"With marijuana," declare William J. Bennett and Robert A. White in Going to Pot, their new prohibitionist screed, "we have inexplicably suspended all the normal rules of reasoning and knowledge." You can't say they didn't warn us.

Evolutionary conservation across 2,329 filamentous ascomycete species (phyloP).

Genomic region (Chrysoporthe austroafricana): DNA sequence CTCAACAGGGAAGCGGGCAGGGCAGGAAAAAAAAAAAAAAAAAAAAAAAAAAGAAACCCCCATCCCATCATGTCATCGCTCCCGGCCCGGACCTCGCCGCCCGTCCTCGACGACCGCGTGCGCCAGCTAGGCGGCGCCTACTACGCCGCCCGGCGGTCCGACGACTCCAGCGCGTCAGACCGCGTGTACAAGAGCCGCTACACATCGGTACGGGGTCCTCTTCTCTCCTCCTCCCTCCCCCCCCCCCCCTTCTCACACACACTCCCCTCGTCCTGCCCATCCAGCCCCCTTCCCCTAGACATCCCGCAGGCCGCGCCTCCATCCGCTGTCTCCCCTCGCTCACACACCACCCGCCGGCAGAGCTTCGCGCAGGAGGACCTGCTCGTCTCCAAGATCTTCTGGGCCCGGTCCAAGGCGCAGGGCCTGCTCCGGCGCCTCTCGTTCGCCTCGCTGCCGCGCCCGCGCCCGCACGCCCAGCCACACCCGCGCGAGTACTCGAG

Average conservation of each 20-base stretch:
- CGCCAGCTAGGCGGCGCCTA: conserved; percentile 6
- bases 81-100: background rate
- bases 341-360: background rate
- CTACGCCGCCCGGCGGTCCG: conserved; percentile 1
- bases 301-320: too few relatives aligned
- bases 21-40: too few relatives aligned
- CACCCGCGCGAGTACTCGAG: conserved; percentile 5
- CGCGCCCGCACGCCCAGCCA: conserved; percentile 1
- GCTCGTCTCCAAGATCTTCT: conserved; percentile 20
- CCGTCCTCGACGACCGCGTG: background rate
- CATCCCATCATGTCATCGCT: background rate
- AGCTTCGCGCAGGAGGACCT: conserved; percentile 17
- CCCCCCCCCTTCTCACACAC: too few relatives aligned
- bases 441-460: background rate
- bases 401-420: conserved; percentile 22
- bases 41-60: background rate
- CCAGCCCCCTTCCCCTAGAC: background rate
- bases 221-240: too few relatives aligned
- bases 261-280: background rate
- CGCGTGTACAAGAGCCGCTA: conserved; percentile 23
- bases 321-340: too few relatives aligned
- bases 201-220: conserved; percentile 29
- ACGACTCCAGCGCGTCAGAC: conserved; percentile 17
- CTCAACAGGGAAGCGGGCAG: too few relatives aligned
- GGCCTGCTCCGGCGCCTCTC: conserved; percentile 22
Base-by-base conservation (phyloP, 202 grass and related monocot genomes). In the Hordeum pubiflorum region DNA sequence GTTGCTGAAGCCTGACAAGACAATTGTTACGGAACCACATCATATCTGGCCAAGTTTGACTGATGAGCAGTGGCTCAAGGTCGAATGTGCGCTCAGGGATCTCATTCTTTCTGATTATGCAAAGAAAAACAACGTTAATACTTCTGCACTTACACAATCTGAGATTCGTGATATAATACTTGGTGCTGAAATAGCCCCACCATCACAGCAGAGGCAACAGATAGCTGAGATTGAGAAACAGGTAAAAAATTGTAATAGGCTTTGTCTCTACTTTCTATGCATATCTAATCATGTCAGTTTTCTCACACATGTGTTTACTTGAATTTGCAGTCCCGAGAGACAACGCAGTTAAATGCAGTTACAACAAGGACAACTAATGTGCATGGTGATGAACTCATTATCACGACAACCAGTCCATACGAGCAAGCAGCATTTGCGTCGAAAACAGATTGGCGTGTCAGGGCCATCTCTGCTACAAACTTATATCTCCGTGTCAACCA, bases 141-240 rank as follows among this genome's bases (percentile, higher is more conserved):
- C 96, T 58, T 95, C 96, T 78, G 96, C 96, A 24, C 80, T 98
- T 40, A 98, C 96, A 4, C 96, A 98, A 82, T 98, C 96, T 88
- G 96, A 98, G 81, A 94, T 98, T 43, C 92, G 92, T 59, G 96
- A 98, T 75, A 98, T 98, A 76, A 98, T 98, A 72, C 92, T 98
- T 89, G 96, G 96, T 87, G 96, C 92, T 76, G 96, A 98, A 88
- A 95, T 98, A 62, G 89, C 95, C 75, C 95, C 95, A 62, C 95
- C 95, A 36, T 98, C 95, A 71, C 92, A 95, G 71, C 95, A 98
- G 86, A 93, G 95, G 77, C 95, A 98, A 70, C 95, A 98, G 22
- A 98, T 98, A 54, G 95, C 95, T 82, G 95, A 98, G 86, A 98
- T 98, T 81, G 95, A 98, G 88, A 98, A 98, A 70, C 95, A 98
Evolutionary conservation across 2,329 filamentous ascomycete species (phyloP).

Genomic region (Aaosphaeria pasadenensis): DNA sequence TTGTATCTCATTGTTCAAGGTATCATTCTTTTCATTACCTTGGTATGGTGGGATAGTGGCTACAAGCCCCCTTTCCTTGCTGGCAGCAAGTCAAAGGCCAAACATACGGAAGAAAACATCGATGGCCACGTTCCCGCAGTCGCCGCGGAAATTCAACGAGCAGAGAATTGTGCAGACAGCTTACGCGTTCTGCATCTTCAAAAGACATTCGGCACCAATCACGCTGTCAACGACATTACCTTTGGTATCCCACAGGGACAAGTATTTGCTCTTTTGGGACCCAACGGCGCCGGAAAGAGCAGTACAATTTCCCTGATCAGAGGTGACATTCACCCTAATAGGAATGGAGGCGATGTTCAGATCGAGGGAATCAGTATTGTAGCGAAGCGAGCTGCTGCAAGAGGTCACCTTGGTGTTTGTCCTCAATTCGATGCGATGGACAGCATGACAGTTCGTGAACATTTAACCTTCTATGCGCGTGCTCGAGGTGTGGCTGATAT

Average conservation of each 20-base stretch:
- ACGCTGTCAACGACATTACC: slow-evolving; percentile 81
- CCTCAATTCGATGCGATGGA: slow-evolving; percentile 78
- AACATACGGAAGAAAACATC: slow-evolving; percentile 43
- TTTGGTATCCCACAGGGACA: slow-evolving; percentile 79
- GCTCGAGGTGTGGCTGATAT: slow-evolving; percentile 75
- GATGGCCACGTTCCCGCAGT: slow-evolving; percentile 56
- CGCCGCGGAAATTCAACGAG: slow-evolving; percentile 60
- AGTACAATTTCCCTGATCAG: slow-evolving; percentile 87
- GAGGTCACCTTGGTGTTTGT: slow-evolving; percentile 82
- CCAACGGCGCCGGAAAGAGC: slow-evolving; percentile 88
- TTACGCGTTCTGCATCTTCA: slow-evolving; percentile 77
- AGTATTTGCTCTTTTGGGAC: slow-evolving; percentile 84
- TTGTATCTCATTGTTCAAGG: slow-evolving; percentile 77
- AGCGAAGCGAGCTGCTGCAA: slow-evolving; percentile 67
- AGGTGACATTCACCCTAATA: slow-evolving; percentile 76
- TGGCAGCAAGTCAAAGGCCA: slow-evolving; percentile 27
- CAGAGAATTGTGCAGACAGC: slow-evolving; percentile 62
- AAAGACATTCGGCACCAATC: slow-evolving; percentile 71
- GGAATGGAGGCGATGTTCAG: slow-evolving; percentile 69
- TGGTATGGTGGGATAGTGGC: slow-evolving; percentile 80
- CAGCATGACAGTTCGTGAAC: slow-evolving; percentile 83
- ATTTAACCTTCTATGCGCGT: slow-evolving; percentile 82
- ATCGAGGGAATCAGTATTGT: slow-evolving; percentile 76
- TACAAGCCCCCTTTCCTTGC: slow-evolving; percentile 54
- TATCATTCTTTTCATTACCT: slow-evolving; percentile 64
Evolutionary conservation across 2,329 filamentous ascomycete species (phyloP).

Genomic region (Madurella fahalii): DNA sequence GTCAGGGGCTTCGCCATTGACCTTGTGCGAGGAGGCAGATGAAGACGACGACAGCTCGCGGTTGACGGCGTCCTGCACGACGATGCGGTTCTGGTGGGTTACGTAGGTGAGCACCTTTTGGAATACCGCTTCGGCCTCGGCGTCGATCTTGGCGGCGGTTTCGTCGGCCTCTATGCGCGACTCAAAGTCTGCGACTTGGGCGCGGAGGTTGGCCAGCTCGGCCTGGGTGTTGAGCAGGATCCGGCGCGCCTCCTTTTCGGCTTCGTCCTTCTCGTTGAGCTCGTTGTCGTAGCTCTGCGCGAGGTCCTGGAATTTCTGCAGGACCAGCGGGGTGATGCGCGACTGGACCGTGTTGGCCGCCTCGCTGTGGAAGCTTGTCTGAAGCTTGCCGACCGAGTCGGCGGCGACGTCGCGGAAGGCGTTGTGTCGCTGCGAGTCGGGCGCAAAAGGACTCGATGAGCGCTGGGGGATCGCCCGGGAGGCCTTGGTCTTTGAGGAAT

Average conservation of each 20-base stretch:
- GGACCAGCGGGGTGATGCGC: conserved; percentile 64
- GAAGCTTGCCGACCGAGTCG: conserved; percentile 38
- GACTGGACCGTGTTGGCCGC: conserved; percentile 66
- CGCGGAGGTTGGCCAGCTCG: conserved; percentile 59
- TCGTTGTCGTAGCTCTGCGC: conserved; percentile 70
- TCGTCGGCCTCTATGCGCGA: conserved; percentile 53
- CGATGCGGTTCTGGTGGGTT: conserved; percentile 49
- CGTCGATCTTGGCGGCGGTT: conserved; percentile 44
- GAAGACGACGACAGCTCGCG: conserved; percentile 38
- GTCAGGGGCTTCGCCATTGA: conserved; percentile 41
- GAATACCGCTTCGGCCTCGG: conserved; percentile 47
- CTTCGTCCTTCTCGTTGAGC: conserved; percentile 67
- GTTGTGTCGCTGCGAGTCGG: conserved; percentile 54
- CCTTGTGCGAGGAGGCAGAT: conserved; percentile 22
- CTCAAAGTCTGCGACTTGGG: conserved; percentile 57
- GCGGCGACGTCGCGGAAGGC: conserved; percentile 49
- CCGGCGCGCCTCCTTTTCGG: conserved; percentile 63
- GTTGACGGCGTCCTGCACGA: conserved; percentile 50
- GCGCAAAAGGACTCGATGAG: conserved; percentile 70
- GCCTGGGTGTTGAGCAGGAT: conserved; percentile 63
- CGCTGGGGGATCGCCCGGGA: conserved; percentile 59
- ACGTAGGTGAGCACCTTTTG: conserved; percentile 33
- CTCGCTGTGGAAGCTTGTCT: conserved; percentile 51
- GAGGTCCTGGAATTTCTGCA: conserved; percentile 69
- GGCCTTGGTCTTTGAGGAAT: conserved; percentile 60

The challenge for Bennett, a former drug czar and secretary of education who makes his living nowadays as a conservative pundit and talk radio host, and White, a New Jersey lawyer, is that most Americans support marijuana legalization, having discovered through direct and indirect experience that cannabis is not the menace portrayed in decades of anti-pot propaganda. To make the familiar seem threatening again, Bennett and White argue that marijuana is both more dangerous than it used to be, because it is more potent, and more dangerous than we used to think, because recent research has revealed "long-lasting and permanent serious health effects." The result, says Jacob Sullum, is a rambling, repetitive, self-contradicting hodgepodge of scare stories, misleading comparisons, unsupportable generalizations, and decontextualized research results.